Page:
Several weeks prior to the primary vote, when it was clear that Obama would win, we began to see essays that pleaded for restraint against lording it over Clinton supporters, despite the intensity of that long, fierce fight. The public compliance with that plea was, at least from an Obama supporter's pov, impressive. Obama and his new administration will face a similar but far greater challenge in the wake of the election, and it will be just as important, maybe more important and even more difficult, to make that same extended effort.
There've recently been calls on several sites for, eventually, a kind of "Truth and Reconciliation Commission" as a way to address the frustration not only of over-the-top conduct by McCain, but even (or especially) the actions of Bush et al. One such suggestion prompted comments like "yeah, but don't forget revenge! we need to punish them!" Which of course defeats the point of a Truth and Reconciliation Commission, and - most importantly - exacerbates the critical, tragic divisiveness that Obama is trying to overcome. Punishment, public humiliation, acknowledgement may be intellectually and emotionally gratifying in the short term, but at enormous long-term cost.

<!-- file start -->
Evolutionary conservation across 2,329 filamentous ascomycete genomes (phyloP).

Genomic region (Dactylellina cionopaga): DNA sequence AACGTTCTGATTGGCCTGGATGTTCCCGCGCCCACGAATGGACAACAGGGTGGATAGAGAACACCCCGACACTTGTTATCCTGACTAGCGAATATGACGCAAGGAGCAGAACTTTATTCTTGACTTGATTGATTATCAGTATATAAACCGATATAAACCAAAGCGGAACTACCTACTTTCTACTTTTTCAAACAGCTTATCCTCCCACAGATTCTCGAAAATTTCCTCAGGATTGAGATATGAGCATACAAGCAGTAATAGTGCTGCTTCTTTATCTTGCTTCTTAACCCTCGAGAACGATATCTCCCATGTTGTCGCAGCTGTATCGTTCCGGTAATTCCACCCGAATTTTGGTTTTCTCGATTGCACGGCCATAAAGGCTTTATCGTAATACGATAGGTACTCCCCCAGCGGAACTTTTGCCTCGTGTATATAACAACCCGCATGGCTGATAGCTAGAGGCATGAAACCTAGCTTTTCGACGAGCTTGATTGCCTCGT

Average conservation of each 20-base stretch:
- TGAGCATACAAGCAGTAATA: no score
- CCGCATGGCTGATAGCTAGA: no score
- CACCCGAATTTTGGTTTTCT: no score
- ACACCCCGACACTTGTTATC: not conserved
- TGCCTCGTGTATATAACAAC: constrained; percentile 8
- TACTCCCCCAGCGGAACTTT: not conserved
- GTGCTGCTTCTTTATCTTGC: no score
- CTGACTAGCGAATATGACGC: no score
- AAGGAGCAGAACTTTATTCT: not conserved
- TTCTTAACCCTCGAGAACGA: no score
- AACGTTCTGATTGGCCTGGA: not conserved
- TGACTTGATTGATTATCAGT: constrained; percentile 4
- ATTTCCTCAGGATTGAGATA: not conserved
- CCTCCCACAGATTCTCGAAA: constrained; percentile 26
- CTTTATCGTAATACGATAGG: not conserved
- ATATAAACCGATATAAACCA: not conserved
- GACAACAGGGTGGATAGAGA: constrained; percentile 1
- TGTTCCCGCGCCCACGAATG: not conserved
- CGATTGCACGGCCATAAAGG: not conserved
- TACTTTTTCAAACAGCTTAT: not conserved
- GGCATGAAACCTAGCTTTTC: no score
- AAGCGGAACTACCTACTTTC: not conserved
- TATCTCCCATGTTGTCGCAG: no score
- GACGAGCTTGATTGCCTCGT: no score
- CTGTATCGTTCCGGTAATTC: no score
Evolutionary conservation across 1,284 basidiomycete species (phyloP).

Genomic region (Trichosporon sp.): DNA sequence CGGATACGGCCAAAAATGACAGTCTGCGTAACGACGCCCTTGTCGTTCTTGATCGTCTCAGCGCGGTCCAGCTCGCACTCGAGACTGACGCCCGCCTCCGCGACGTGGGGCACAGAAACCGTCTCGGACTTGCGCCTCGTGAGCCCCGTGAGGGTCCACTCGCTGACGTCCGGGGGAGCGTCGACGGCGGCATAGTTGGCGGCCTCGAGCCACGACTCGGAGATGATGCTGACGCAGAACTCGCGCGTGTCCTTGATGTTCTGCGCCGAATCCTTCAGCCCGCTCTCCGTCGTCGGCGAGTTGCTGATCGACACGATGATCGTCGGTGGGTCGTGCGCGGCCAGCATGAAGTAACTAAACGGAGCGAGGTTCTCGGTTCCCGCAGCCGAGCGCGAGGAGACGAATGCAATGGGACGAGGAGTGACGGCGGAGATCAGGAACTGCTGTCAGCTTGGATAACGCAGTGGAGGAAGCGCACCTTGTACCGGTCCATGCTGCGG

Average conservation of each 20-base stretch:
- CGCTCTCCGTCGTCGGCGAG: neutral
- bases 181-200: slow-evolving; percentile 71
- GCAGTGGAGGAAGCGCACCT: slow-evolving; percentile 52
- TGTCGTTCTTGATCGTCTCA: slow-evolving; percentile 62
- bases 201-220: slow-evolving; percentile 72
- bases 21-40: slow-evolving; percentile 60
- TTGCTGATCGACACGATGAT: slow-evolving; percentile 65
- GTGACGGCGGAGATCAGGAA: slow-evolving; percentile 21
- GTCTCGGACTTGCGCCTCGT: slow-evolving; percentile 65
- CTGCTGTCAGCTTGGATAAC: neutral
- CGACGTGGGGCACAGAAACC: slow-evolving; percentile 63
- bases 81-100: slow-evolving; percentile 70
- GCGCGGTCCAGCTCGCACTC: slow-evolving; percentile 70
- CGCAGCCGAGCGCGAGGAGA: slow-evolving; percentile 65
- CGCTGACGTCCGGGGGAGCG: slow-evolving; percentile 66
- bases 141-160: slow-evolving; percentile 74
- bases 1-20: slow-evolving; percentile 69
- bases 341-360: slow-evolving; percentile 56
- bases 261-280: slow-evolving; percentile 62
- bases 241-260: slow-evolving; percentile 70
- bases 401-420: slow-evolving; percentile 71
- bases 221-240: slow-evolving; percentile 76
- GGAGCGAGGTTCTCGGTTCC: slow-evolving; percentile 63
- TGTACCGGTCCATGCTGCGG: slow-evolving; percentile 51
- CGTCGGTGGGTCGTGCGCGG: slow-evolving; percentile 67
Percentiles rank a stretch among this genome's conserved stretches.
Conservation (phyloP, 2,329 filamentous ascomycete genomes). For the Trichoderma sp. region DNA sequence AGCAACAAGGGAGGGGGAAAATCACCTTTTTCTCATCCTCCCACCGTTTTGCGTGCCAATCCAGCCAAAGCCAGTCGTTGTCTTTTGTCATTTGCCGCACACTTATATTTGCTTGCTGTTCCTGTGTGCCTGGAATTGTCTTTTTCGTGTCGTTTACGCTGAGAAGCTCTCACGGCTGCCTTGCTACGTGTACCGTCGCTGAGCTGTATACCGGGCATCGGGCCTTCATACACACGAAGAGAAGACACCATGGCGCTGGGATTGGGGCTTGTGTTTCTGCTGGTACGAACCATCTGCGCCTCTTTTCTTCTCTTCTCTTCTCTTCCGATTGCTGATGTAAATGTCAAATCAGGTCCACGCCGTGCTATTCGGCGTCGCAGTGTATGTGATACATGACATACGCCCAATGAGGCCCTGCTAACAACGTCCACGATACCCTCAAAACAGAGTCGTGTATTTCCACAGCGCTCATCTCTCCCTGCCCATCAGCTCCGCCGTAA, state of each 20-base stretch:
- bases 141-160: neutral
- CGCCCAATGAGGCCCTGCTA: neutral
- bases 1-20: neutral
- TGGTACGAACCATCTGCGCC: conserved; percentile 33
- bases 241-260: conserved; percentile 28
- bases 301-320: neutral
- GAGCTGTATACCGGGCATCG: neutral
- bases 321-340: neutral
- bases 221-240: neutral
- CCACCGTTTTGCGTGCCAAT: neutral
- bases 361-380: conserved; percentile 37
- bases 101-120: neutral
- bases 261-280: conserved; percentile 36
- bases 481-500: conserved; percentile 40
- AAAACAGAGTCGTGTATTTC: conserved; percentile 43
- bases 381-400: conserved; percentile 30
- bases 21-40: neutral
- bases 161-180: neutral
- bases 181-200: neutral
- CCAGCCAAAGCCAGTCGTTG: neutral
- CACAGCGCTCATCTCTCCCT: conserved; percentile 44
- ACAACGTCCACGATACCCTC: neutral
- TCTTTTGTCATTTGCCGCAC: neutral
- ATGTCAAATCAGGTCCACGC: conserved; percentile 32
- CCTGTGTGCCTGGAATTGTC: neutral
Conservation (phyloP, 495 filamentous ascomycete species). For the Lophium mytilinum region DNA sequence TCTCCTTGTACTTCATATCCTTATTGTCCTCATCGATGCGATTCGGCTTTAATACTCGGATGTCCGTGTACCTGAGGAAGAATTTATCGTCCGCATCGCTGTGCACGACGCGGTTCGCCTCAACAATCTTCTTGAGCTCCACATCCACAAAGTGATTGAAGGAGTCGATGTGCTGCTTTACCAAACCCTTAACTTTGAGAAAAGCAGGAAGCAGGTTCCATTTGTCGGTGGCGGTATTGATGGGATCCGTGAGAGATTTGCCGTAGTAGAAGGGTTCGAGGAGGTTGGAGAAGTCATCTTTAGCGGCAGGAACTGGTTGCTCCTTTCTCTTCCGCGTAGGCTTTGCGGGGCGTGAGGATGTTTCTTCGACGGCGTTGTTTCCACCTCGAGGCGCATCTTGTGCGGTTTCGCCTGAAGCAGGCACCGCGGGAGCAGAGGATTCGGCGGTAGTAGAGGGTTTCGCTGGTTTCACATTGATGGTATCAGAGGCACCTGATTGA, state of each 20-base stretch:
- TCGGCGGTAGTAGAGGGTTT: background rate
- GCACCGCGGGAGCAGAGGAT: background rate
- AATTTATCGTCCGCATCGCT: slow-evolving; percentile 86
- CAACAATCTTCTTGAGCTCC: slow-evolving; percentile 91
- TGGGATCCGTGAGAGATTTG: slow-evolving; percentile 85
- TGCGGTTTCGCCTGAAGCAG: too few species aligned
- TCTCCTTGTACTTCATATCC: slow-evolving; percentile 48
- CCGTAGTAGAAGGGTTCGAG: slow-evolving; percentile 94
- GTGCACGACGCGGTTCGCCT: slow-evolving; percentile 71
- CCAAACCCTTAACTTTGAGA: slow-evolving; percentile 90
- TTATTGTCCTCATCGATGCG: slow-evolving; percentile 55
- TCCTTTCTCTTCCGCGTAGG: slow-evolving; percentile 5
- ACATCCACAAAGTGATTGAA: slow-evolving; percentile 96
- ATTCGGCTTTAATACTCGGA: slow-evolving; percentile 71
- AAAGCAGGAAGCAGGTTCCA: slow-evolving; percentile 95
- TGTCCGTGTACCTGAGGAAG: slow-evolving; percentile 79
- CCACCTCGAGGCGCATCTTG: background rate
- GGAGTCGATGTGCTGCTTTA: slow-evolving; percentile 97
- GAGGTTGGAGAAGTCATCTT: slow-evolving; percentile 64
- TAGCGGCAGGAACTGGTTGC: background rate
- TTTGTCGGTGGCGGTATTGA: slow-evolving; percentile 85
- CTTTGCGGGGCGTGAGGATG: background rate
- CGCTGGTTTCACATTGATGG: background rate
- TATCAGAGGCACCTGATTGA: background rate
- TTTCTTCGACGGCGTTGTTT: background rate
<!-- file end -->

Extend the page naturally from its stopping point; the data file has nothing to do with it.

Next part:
"Affinity politics," as used by the editor of the Anchorage paper in conversation on NPR, is alogical participation in the democratic process, where the voter instinctively decides "this candidate is like me" and closes down any further consideration of issues or facts. Faced with facts like a birth certificate, affinity voters will invent a story to spin it rather than step back and think about either the fact or the spin. And the flip side of this is that those of us in the loyal opposition are seen, by affinity, as surrogates for our candidate. So if I (carelessly, regretfully) make a 5-second snarky comment on Sarah Palin in a gym full of Cavuto fans, they perceive it as Obama directly insulting themselves.
Let's all meditate on Maya Angelou's famous quote "they will never remember what you said or did, but they will always remember how you made them feel." That's the secret of Palin's success with her base, and it is the key to Obama's long-term effectiveness (and perhaps even to his safety). Please, let's all summon the discipline and community that we strived for following the primary, and find those common bonds with even those who seem most mystifying to us. Don't expect them to reciprocate, but do hope that they will restrain themselves as well, and that a year or so from now we will find ourselves all a little closer to Obama's goals.